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Am J Physiol. 1997 Nov;273(5 Pt 2):H2442-51.

Interaction of PKC and NOS in signal transduction of microvascular hyperpermeability.

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  • 1Department of Surgery, Texas A & M University Health Science Center, Temple 76504, USA.

Abstract

Our previous studies have shown that inflammatory mediators increase microvascular permeability through a phospholipase C-nitric oxide synthase (NOS)-guanylate cyclase cascade. The aim of this study is to delineate in more detail the signaling pathway leading to microvascular hyperpermeability. Endothelial cytosolic calcium and the apparent permeability coefficient of albumin (Pa) were measured in isolated and perfused coronary venules. Histamine stimulated a rapid increase in cytosolic calcium followed by a transient elevation in Pa. The NOS inhibitor NG-monomethyl-L-arginine (L-NMMA) and the guanosine 3',5'-cyclic monophosphate-dependent protein kinase G (PKG) inhibitor KT-5823 abolished the hyperpermeability but did not affect the calcium response to histamine. Similarly, the calcium ionophore ionomycin produced a calcium spike preceding venular hyperpermeability. Blockage of the NOS-PKG cascade inhibited the increase in Pa, whereas the endothelial calcium was still elevated on administration of ionomycin. Furthermore, the relationship between protein kinase C (PKC) and the calcium-NOS-PKG pathway in modulation of venular permeability was investigated. Stimulation of PKC with phorbol 12-myristate 13-acetate (PMA) dramatically increased basal Pa without significantly changing the cytosolic calcium level. The selective PKC inhibitor bisindolylmaleimide abolished the effect of PMA but did not alter the effect of histamines on Pa. In contrast, both L-NMMA and KT-5823 were able to greatly attenuate the increase in Pa caused by PMA. These results suggest that 1) elevation of endothelial cytosolic calcium is an early signaling event preceding nitric oxide (NO) synthesis in the transduction of endothelial hyperpermeability, and 2) activation of PKC may alter the endothelial barrier function partially through the modulation of NO production.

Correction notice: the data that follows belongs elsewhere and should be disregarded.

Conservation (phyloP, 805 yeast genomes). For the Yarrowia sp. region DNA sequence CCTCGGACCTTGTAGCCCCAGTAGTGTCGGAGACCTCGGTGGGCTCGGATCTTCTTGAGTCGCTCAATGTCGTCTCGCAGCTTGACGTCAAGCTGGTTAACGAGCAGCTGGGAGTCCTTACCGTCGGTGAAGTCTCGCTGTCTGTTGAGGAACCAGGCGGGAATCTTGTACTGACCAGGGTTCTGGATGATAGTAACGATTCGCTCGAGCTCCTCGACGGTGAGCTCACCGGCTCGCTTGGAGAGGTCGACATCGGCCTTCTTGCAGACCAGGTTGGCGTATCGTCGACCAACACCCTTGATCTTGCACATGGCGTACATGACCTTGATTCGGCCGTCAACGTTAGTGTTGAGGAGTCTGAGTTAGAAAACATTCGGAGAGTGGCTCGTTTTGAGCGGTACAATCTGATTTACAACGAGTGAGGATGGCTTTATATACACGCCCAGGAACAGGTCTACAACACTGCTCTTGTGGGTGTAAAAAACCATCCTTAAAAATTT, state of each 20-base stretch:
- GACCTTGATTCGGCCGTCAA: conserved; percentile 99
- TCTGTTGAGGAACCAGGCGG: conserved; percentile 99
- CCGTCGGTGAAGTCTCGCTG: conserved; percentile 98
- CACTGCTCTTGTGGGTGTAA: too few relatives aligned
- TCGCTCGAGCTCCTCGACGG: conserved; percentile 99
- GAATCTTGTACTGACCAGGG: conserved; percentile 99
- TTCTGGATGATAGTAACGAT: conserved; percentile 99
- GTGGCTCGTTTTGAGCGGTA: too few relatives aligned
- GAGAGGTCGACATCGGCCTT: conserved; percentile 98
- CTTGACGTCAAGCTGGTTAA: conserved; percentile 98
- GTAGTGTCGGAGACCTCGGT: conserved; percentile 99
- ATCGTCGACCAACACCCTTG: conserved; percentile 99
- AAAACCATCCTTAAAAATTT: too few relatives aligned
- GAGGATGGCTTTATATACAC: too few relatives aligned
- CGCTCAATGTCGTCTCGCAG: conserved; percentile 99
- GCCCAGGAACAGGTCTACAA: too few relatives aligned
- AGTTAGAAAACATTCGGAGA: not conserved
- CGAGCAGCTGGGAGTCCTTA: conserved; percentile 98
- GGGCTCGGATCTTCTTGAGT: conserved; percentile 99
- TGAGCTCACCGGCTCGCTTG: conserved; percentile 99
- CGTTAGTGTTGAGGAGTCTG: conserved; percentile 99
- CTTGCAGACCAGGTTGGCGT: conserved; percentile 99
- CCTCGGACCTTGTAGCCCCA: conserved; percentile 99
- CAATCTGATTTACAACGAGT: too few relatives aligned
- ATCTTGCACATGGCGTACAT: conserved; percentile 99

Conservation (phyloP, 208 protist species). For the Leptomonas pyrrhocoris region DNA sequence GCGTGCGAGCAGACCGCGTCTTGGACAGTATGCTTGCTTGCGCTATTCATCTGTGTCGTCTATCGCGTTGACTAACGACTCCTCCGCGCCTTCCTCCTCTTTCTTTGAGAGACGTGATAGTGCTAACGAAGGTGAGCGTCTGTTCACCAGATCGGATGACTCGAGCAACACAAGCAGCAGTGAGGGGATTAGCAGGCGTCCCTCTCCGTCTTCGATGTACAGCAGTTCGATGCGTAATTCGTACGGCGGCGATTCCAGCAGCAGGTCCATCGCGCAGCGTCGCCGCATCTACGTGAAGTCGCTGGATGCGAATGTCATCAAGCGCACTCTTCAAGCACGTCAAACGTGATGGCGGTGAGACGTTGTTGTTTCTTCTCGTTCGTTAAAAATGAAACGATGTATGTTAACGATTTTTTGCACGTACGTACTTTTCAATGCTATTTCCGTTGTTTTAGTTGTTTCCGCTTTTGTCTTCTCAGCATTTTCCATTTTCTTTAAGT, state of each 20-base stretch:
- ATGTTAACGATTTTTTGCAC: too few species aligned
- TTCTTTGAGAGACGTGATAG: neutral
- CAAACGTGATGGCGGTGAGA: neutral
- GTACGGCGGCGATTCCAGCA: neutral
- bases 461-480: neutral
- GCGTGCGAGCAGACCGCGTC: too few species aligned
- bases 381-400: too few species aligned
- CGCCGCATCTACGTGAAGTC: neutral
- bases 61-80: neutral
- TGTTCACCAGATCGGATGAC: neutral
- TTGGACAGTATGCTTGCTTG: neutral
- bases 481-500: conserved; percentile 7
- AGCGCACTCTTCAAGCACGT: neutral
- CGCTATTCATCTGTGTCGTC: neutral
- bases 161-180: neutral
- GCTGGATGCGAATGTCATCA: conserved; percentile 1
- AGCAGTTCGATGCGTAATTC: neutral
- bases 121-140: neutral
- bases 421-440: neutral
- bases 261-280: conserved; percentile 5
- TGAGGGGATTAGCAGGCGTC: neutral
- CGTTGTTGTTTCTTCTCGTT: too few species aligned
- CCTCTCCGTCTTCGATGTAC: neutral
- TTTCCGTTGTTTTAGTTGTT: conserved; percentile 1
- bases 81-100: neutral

PMID:
9374783
[PubMed - indexed for MEDLINE]
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